Usain Bolt is the only person to win both the 100 and 200 meters at three Olympic games. He is also the only person to do this at two Olympic games. Bolt has broken five individual outdoor track and field world records, three of them his own. He has run three of the five fastest 100-meter races and four of the six fastest 200-meter races in history. As Bolt gets set for the World Athletics Championships in London, the final meet of his beyond-illustrious career, we should be grateful for all the memorable moments the world’s fastest man has given us. We should also be ingrates and ask: Could he have run faster?
Bolt has an uncanny knack for making the incredibly difficult look easy—like Muhammad Ali coming off the ropes, like Westley fencing with his left hand, like James Joyce writing Ulysses from Paris. It’s only natural to wonder, then, if he could have done more. His midrace celebrations, his apparent aversion for practice and affinity for parties, his less than sensible diet—he reportedly ate 1,000 Chicken McNuggets in 10 days during the Beijing Olympics—all suggest history’s greatest sprinter might’ve had a little bit more in the tank.
After Bolt breezed to a 9.69 world record in the 100 meters at the 2008 Olympics, jogging and chest thumping across the finish line just days before his 22nd birthday, his coach Glen Mills made headlines with his claim that Bolt would have hit 9.52, at worst, if he had just run through the line. Scientists took on the task of projecting the time that might have been, with most concluding that 9.52 was, at best, a slight exaggeration. Bolt, though, made that claim look less sensational when he tore through his own world records at the world championships in Berlin a year later, posting 9.58 in the 100 and 19.19 in the 200. Still, Bolt would never reach the 9.52 that Mills estimated, nor, for that matter, the 9.4 that he himself predicted. He would never best those world records that he set in Berlin, when he was not yet 23 years old.
“We haven’t seen the 2009 Bolt since 2009,” says Peter Weyand, the director of the Locomotor Performance Laboratory at Southern Methodist University and a leading expert on the science of sprinting. When I asked Weyand about Bolt’s early peak, he told me that, although 22 or 23 is not an unusual age for a sprinter to top out, he would have predicted more after Bolt’s 2009 performances.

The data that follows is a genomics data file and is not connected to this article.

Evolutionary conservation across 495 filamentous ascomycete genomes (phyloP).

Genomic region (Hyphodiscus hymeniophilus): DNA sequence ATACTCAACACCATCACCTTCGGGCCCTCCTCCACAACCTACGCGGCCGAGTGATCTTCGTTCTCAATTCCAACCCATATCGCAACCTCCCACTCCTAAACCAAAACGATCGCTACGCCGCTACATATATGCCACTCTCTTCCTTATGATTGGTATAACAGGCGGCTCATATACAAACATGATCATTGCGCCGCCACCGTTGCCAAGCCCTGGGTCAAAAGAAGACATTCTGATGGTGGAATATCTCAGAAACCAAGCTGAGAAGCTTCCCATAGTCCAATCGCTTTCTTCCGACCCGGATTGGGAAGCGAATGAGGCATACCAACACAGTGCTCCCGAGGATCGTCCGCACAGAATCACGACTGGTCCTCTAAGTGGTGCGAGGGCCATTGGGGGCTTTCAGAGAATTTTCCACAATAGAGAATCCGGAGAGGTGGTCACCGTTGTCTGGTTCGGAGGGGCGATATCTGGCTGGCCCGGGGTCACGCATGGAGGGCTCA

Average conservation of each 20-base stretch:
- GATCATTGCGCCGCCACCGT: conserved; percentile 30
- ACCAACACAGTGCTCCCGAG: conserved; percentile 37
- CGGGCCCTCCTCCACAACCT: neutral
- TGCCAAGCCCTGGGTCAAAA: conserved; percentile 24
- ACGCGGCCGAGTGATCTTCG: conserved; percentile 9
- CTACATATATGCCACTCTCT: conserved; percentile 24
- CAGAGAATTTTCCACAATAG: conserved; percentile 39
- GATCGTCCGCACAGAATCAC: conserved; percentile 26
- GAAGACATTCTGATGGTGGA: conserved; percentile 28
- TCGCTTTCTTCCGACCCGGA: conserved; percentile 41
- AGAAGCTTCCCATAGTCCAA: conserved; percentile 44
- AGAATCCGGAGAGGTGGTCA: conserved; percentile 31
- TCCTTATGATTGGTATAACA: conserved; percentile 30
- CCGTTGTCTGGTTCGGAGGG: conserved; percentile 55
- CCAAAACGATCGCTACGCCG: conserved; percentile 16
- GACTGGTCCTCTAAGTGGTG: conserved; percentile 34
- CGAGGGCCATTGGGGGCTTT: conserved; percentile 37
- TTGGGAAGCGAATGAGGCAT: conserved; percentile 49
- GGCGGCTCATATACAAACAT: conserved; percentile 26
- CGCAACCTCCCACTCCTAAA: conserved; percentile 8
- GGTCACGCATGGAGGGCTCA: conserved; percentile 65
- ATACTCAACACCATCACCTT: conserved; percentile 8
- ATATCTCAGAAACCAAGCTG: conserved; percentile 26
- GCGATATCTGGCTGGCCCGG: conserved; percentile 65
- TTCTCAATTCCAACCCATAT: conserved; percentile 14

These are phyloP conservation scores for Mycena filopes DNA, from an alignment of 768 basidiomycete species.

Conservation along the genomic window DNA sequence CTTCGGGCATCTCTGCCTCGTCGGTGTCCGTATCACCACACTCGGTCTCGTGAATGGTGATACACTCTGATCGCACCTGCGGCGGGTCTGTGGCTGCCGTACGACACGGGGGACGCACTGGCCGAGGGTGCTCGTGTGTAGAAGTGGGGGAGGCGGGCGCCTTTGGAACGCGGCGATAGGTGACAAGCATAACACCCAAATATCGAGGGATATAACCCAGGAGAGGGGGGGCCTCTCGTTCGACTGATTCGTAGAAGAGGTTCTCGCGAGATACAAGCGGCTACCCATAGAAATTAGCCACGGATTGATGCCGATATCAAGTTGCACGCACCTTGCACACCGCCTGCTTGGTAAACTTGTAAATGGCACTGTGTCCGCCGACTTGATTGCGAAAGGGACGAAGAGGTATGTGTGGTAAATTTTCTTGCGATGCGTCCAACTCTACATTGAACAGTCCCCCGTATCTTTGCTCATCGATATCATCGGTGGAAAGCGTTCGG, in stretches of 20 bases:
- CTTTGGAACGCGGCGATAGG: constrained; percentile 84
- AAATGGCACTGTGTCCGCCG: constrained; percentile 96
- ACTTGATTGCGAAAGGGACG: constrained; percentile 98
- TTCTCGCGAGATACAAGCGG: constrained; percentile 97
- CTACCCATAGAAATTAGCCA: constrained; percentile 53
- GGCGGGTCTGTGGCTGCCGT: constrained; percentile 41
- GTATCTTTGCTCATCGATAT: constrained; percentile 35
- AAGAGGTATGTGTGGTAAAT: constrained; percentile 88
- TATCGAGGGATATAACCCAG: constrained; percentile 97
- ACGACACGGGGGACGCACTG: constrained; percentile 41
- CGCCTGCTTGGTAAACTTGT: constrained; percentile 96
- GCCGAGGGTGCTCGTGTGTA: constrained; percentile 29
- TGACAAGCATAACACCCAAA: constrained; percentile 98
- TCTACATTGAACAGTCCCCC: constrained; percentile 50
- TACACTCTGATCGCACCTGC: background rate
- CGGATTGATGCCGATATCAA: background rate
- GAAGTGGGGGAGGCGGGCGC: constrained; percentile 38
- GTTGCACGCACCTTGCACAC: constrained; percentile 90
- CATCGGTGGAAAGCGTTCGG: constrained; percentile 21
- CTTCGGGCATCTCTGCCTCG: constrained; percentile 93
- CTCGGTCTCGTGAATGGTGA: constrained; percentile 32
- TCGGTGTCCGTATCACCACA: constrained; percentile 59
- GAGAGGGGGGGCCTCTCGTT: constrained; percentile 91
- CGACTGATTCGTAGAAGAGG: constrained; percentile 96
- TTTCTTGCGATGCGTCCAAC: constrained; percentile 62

While recent research from Weyand’s lab concluded that Bolt’s stride is abnormally asymmetric, Weyand says it’s unlikely this asymmetry held Bolt back in any way. He does point, however, to several aspects of Bolt’s form that are considered unorthodox and potentially suboptimal.
Weyand says the limiting factor of sprint speed is not turnover—how quickly a sprinter moves his or her legs—but the force, or impulse, the runner exerts into the track. We can think about impulse in two parts: the force generated when a sprinter’s legs are in the air and the force a sprinter applies by striking the track with his foot—a sort of hammer-and-nail relationship. Bolt’s footfalls—the hammers hitting the nails—are nearly perfect, but his windup—the way he swings those hammers—is not what physiologists see as ideal.
This video of a sub-10 second 100-meter runner, taken in Weyand’s SMU lab, provides an example of the traditionally accepted “ideal” form for a sprinter: low heels on the back side, high knees in the front, driving forward.
Weyand says this ideal technique is best embodied in Asafa Powell, Bolt’s former Jamaican teammate and the sprint king dethroned by Bolt’s first 100-meter world record. Bolt’s technique, by contrast, resembles that of a gazelle: heels clicking backward and up, nearly tapping his rear as his spikes point to the sky with every stride. And yet, inexplicably, each of Bolt’s steps manages to produce more than 1,000 pounds of force, allowing him to take advantage of his 6-foot-5 frame and finish a 100-meter race in about three fewer strides than his competitors.
Weyand admits he doesn’t know whether Bolt’s unorthodox form slows him down. “He may suffer no ill consequence from not conforming to the working ideal,” he says, conveying an uncertainty that speaks to the many mysteries still facing the burgeoning field of sprint science. The challenge here, as the South African physiologist Ross Tucker told me, is that the field is still “so much in its infancy that we can’t say for certain that X is good and Y is not.” In a sport where every little thing matters, tiny adjustments can be dangerous. That said, it certainly seems possible that by adopting something closer to Powell’s technique, Bolt could generate more power during the time his legs are in the air, ultimately putting more separation between himself and his competitors.